No Feelings In Me For India, Says Author Dharambir Lall
BW Businessworld’s Manish Kumar Jha caught up with Lall while he was New Delhi recently
Photo Credit :
Dharambir Lall moved to England 60 years ago. A millionaire chartered accountant who is now retired, he has been conferred the title of Lord Bill Lall of Woodlands in addition to being bestowed the British Empire Medal in 2014. In his latest book, England, My Love, Lall captures England and his life there. BW Businessworld’s Manish Kumar Jha caught up with Lall while he was New Delhi recently. Excerpts from the conversation:
You have been living in England for the last 60 years. What are the changes you have felt in India?
When I first came to India after 45 years, I was shocked. I landed in Bombay, as my brother was living over there. The people walking in were giving the glamorous feeling to my eyes that had been never given before.
Which year are you talking about?
I came to India for my marriage in 1969, just for two weeks but at that time I really didn’t like India. But when I came back again, after a gap of ten years, to Bombay, it gave the glamorous feeling of Shri Raj Kapoor sitting over there. But I was so disappointed to see people sitting on roads. But funnily enough, I started coming more often. After seeing people on BBC News, I had started developing a feeling though that maybe, it is a starving country but there is always a smile on the people’s face. They are not mourning and groaning about anything and they are living a normal and happy life. I started to grow love again for India. But when I was in England, I had no feelings in me for India. Even now I don’t think I have anything within me for India.
While you were struggling in England during your initial stages you wanted to come back to India, right?
That was the initial stages, as you miss your mother country where you were born and brought up. I was missing my country for 2-3 years. Sometimes, I cried and said I wish I could go back to India but at the same time I felt like there was nothing for me over there. So, I worked hard, qualified as a chartered accountant and then my life started changing. I bought a very big house with a swimming pool and other luxurious necessities in it. So, in the initial stages, I used to tell everybody that for the first two to three years you will miss India.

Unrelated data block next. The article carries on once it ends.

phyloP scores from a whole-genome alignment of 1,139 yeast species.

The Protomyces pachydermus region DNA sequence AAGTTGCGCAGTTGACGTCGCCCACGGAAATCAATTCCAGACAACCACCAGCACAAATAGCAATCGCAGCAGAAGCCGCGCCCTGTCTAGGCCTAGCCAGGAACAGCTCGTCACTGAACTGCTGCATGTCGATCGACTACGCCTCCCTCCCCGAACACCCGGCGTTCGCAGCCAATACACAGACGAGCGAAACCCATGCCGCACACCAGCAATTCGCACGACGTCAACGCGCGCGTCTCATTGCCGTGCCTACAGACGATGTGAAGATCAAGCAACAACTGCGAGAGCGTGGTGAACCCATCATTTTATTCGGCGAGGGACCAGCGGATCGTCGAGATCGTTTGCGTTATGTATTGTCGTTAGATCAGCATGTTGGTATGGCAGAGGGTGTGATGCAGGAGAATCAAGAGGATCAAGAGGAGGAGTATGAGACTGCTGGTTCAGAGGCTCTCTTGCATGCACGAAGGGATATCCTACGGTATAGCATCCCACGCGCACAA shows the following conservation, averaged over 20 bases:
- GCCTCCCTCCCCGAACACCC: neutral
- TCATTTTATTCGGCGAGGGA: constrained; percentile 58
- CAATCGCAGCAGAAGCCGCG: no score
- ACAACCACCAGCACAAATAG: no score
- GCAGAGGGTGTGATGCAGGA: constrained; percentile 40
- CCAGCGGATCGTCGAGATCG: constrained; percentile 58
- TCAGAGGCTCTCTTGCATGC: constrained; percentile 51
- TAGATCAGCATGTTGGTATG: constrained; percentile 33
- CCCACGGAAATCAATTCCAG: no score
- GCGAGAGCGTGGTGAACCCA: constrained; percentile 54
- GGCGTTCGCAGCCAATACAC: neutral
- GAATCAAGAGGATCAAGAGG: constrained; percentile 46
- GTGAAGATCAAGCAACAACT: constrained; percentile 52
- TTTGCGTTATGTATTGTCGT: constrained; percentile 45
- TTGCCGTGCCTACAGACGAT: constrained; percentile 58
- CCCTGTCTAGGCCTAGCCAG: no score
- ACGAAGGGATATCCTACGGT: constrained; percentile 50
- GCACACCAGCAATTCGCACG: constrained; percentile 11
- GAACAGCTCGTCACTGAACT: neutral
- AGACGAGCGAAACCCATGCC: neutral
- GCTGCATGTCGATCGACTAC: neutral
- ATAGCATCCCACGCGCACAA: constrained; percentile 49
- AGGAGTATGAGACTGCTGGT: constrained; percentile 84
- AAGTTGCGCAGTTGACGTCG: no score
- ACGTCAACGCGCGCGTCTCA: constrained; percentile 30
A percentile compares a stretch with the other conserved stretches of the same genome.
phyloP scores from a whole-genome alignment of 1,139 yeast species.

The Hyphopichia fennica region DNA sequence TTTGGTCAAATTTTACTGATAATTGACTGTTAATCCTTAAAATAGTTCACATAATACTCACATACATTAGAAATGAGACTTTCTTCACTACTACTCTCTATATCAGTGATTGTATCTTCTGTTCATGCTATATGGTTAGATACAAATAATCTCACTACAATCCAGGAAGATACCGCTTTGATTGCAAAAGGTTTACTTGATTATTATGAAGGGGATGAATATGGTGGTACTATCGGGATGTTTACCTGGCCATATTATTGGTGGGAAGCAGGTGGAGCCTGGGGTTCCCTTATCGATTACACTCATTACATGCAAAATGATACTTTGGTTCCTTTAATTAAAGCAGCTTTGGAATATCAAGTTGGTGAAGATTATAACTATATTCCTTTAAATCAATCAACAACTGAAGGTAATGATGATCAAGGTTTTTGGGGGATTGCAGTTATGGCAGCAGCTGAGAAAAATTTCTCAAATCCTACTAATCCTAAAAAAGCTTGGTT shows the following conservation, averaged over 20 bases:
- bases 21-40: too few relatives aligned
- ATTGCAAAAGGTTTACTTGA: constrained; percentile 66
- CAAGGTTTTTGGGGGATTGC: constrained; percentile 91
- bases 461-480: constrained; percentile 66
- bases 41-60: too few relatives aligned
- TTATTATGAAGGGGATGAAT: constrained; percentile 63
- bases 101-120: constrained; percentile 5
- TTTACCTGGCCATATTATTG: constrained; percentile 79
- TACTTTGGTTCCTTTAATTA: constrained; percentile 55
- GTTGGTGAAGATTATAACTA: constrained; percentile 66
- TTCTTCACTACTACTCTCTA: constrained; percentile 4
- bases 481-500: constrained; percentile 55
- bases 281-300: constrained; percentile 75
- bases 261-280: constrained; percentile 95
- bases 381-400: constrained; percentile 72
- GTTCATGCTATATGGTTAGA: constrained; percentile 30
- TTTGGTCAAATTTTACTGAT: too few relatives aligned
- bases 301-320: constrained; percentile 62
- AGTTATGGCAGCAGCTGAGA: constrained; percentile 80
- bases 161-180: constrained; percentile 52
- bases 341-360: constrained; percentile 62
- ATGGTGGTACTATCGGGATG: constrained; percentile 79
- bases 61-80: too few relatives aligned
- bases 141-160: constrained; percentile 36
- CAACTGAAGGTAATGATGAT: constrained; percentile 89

Somewhere in the book, you have written about the characteristics of English people. You said English people have committed lots of atrocities but those were either committed by the Scottish or the Irish. How did you base your judgments?
They do lots of silly things within their own country. Here is the point that I have tried to explain in my book. In this country (India) we blame the English but those are Irish and Scottish actually. They suffer from inferiority complex in their own country. And it’s like when you go to other countries you realise that “hum bada sahab bann gaya”, (and then they commit atrocities). There are so many jokes about Scottish people. True English people are very kind-hearted. This is my own judgment after having lived there and moving with them — they don’t even harm anyone. So one day, I asked for a room in a hotel and they said no to me and wife. So when they see a brown face they are like, Sorry madam, the room is gone. Later, when my wife’s colleague asked for a room in the hotel, she was English, they said Yes, the room is available. Such is the beauty of English people that they will never say ‘No’ to you openly. They could harbour harsh feelings about you but they would never say this to you in your face. But in India, although I don’t know much about it, we say it aloud. There is discrimination on the basis of caste and creed but the English people will never say that.